Criterion-related validity refers to the degree to which the measure is consistent with its measurement objectives. Taking the total SAAS-C score as the criterion, the correlation between separation anxiety level (θ), as estimated by the CAT-SAD, and the criterion data calculated was regarded as the criterion-related validity of the CAT-SAD. The high correlation indicated that the CAT-SAD had good criterion-related validity. We also investigated the content validity of the CAT-SAD by analyzing whether the items in the final item bank adequately measured all symptoms of SAD as defined in the DSM-5.
Sensitivity and Specificity
In medical diagnosis, sensitivity and specificity are usually used as an important reference index for the accuracy of delimitation scores. Sensitivity refers to the probability of a patient being diagnosed with a disease, and specificity refers to the probability that ordinary people will be diagnosed without the disease (Smits et al., 2011). Here, sensitivity and specificity were used to investigate the predictive utility of the CAT-SAD. In addition, the Youden index (YI = sensitivity + specificity – 1) was also used to assess the effect of the diagnosis by CAT-SAD, which reflected the difference between the rate of true positives and false positives. The larger the value of YI, the better the diagnostic capacity (Schisterman et al., 2005).
To calculate sensitivity and specificity, participants were classified as SAD samples and non-SAD samples by the SAAS-C. Specifically, 40 participants with total SAAS-C scores ≥ 75 were classified as the SAD sample, while the other 974 participants with SAAS-C scores < 75 were classified as the non-SAD sample (Eisen and Schaefer, 2007).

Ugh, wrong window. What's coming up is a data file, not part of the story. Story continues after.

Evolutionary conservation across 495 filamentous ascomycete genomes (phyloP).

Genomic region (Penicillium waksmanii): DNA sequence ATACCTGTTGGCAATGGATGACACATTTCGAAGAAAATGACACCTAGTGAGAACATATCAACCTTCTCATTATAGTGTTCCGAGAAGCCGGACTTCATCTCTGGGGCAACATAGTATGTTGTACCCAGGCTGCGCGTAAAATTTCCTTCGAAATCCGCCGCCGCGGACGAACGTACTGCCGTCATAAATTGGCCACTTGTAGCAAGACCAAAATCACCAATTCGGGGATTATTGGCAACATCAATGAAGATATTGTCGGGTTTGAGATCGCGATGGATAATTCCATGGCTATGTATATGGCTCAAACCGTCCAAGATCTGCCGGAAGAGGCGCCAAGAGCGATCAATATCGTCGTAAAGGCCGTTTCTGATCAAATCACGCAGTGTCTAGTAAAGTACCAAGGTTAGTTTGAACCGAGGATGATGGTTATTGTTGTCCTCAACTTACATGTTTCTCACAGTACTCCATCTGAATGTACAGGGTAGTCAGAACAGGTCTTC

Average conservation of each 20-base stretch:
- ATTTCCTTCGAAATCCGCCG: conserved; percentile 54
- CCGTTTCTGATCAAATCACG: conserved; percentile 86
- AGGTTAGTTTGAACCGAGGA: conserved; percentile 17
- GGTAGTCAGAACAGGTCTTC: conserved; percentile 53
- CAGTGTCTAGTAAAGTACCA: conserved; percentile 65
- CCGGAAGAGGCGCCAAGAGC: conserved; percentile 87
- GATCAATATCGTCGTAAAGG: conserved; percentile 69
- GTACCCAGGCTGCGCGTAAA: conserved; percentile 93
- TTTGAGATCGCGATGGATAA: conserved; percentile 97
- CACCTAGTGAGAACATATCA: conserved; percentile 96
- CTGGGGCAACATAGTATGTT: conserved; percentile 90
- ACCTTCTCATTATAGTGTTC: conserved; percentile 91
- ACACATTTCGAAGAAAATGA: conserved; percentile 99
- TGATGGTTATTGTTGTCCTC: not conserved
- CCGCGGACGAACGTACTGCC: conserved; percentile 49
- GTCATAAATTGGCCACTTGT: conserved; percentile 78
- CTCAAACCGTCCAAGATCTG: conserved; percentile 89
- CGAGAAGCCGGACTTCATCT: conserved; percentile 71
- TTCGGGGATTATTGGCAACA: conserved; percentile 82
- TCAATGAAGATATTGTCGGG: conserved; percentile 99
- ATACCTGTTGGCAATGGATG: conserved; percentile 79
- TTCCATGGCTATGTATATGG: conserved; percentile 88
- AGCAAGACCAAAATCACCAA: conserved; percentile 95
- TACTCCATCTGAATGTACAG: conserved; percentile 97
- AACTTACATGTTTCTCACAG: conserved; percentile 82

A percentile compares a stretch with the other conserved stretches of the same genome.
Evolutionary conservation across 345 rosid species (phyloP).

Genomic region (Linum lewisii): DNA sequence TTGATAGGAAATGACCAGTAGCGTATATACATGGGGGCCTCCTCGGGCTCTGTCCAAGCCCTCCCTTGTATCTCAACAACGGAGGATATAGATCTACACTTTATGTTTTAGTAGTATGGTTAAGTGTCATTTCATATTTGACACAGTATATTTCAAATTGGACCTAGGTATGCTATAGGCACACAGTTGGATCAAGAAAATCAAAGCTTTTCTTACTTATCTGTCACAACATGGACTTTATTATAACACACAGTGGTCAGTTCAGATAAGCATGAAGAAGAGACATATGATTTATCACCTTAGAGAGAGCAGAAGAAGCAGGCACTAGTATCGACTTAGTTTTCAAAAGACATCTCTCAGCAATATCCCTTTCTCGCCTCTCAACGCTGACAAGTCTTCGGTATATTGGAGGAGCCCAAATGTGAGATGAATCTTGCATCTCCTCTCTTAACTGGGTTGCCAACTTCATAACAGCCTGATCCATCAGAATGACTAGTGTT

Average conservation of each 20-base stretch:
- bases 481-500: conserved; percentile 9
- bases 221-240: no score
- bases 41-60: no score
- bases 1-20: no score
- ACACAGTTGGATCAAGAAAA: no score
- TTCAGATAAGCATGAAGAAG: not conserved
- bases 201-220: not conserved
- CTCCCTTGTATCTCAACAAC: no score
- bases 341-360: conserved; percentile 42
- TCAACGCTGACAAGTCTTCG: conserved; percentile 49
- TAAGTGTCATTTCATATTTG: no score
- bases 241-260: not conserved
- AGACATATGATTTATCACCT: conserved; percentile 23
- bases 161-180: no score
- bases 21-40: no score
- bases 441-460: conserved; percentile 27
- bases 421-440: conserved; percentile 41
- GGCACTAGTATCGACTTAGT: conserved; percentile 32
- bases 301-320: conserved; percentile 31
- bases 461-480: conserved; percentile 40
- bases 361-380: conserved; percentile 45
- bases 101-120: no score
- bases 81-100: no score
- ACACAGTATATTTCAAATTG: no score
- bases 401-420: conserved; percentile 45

Results of unidimensionality showed that the factor loadings on the first factor were less than 0.3. After excluding the 15 items, the EFA was conducted to analyze unidimensionality with the remaining items. The results indicated that the ratio between the first eigenvalue of 25.08 and the second eigenvalue of 5.59 was 4.49, and the first factor accounted for 25.08% (more than 20%). The above results indicated that the remaining 78 items met unidimensionality.
IRT Model Selection
The IRT model with the smallest value of AIC and BIC was finally chosen and applied (see Table 3). The AIC and BIC values in the GRM were the smallest compared with the GPCM and NRM, which showed that the GRM fit the data better than the others. Accordingly, the GRM was selected as the IRT analysis for the CAT-SAD.
Item Fit and DIF
Results of the S-X2 suggested that two items (ps < 0.05) were deleted from the item bank. Regarding DIF, there were no items in the regional, sex, age, and health condition groups (all items’ McFadden’s pseudo R2 were less than 0.2). In addition, the discrimination values of 15 items were less than 0.8; thus, they were deleted from the item bank (Tan et al., 2018).
The remaining 68 items in the item bank met unidimensionality, fit the GRM well, possessed high discrimination, and had no DIF. Table 4 shows the estimated item parameter values of GRM in the item bank. The discrimination parameters showed considerable variation and similar patterns for all scales, ranging from 0.83 (Item 2, “I feared that one of my parents might come to harm when I was away from home”) to 2.14 (Item 51, “I am afraid to be alone in the house”). The threshold parameters showed considerable variation for all scales; for example, all four Likert items ranged from −1.12 (Item 2, “I imagined that monsters or animals might attack me when I was alone at night”) to 6.82 (Item 13, “I am afraid my family might abandon me”). Therefore, the final item bank of the CAT-SAD included 68 items after 25 items were excluded for the abovementioned psychometric reasons.